La Seu is Mallorca´s most emblematic building. It lies on the top of a hill, above the city walls and the sea, and it is at the centre of the harbour side of the old quarter in Palma de Mallorca. The building is a tribute to man and his Christian faith, which is expressed in the magnificent beauty of this architectural structure, which was built over centuries; inside the building, lights bursts through the darkness via the windows. It is a work of art which impresses all who come to admire it.
In the 13th century, Jaume I ordained the main mosque, which had been purified, as a temple for Christian worship, dedicated to Santa Maria. This is where La Seu was to be constructed. Mallorca´s cathedral, which was designed for Catholic worship, is connected to the Catalan conquest, and its political links are demonstrated by the fact that it houses the pantheon of Mallorcan kings and that is was the scene for their coronations. The building of the mosque was used until the 14th century while the cathedral was being built, and it is from the mosque that the cathedral has inherited its orientation. When the building had reached the height of the side portal, the mosque was knocked down. In this period the construction design was changed, with the height of the building being raised, which explains the disunity between the east end and the nave of this Gothic building. In 1601 the building was finished and consecrated, though it has subsequently undergone many reforms, the last of which was directed by the architect Antoni Gaudí between 1904 and 1914.
The main façade was reconstructed after the serious damage caused by an earthquake in 1851. It has four large towers and a pediment which includes a relief of the Dormition of the Mother of God, crowned by an image of the Assumption of Mary. Halfway up the façade are four sculptures which represent Ramon Llull, Saint Peter, Saint Paul and Saint Catalina Tomàs. The Portal Major (Great Portal), which blends renaissance and mannerist styles, is presided over by an image of the Immaculate Conception which is surrounded by the 15 symbols of the Marian Litany. Above this there is a large rose window, which, at almost 100m2, is the largest Gothic rose window in the world; it is divided into 24 triangles, half of which form the Star of David. The Portal del Mirador (Lookout Portal), next to the sea, is an example of Gothic sculpture, with a bas-relief representing the Final Supper, with God and six angels in the upper part. There are no statues in the empty recesses, which should have been filled when works finished in 1401. The Almoina façade, on the northern side, has large windows which are blocked out by the baroque altarpieces of the interior chapels. The gargoyles here, which represent mythical animals, are remarkable. On this same façade is the bell tower; this is 48 metres high and houses La Seu´s nine bells, including the 4,517 kg bell of Eloi, which has a diameter of 2 metres and which was cast in 1593. Next we see La Casa de l´Almoina (Alms House), which is a rare example of civil Gothic architecture on Mallorca. Its name comes from the alms which were given to the poor here when people came out of mass, and it currently serves as the entrance to the cathedral´s museum.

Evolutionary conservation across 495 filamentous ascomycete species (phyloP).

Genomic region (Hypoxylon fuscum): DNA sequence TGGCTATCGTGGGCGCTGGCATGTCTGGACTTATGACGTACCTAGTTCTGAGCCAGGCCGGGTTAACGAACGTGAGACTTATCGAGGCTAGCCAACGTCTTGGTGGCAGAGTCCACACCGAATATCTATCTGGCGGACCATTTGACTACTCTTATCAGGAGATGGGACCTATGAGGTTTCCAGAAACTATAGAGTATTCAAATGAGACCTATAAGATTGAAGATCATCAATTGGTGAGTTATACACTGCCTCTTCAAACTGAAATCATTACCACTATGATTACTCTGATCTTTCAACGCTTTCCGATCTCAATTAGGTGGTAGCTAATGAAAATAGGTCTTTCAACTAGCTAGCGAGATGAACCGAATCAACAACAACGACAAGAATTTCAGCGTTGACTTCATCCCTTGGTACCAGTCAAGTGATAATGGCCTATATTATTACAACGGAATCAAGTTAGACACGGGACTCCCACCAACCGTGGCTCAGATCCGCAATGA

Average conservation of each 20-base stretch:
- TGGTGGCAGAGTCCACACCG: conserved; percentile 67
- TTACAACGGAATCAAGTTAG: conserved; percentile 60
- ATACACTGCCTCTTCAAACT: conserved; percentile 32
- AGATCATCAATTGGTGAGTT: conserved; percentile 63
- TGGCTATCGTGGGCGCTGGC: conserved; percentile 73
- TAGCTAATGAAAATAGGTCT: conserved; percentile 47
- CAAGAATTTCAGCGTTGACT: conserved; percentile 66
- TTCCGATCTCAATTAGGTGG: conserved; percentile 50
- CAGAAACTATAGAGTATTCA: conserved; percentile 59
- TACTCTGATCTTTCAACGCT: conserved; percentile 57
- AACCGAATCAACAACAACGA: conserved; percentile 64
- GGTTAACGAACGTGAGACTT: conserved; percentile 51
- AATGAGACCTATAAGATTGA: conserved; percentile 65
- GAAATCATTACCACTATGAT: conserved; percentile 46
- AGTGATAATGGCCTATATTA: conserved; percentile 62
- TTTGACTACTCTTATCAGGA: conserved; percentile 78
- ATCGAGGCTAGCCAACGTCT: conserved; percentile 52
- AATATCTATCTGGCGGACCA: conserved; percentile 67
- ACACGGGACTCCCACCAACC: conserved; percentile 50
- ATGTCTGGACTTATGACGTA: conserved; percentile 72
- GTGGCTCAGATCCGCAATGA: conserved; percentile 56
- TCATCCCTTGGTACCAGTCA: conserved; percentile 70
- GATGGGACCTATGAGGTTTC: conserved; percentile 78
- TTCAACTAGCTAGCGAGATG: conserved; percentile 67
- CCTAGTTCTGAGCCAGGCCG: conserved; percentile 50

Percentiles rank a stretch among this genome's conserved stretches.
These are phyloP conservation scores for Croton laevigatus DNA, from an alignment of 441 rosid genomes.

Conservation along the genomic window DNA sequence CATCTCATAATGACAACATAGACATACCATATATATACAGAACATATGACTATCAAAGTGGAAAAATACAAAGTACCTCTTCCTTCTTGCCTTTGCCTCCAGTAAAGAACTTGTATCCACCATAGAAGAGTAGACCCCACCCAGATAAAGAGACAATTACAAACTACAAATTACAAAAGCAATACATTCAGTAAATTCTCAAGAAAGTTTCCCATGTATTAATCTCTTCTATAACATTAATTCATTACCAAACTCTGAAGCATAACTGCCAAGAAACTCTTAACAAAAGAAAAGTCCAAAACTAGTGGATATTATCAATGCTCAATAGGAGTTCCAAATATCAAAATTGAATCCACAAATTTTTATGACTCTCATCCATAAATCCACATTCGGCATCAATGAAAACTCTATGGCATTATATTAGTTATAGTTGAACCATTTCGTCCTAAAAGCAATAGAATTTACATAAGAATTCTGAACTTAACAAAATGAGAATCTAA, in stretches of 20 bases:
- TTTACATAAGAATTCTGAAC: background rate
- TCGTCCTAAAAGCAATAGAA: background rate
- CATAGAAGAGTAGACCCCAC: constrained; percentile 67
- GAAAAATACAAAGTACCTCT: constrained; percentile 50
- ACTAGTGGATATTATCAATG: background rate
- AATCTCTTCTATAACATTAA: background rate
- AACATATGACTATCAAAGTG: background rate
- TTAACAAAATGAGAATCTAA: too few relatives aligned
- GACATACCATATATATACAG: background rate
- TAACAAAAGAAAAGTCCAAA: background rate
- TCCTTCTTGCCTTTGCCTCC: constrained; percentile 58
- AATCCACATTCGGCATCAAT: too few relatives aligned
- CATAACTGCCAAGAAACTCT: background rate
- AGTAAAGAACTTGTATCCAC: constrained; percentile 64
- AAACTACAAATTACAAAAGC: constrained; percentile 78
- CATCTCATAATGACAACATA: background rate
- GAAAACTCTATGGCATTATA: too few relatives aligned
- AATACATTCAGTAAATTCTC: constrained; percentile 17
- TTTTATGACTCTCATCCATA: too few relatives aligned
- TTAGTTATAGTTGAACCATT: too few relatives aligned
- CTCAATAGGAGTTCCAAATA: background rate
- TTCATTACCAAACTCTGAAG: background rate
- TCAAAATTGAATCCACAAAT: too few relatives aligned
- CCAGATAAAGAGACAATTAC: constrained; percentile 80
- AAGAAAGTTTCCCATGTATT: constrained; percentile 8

The layout of La Seu is rectangular and covers an area of approximately 6,600m2, with space for 18,000 people. It is divided into three naves with eight sections, and the east end has an apse for each nave. The central apse contains the high Chapel of Trinity, where the tombs of the Kings of Mallorca Jaume II and Jaume III are found, and the presbytery (also known as the Royal Chapel) where the great altar is housed, above which is a baldachin created by Antoni Gaudí. The lateral sections, between buttresses, are occupied by 16 chapels. The roof is made of ogival or crossed vaults which are supported by 14 impressive octagonal pillars with a height of 21.47 metres, as well as by the lateral walls, which are propped up by buttresses and flying buttresses outside. The stained-glass windows offer an impressive play of light and colour, though many have been covered or are blocked out by altarpieces. Inside the building there are numerous religious paintings and sculptures from many different styles and periods, though the majority are Gothic or baroque. A vast ceramic mural has been recently installed in one of the lateral apses; this is the work of Miquel Barceló – the most renowned contemporary plastic artist in Mallorca. On leaving La Seu visitors can enjoy the baroque 18th century cloister, where it is possible to view Roman remains through a window set into the ground.
Web of the Cathedral: http://www.catedraldemallorca.org/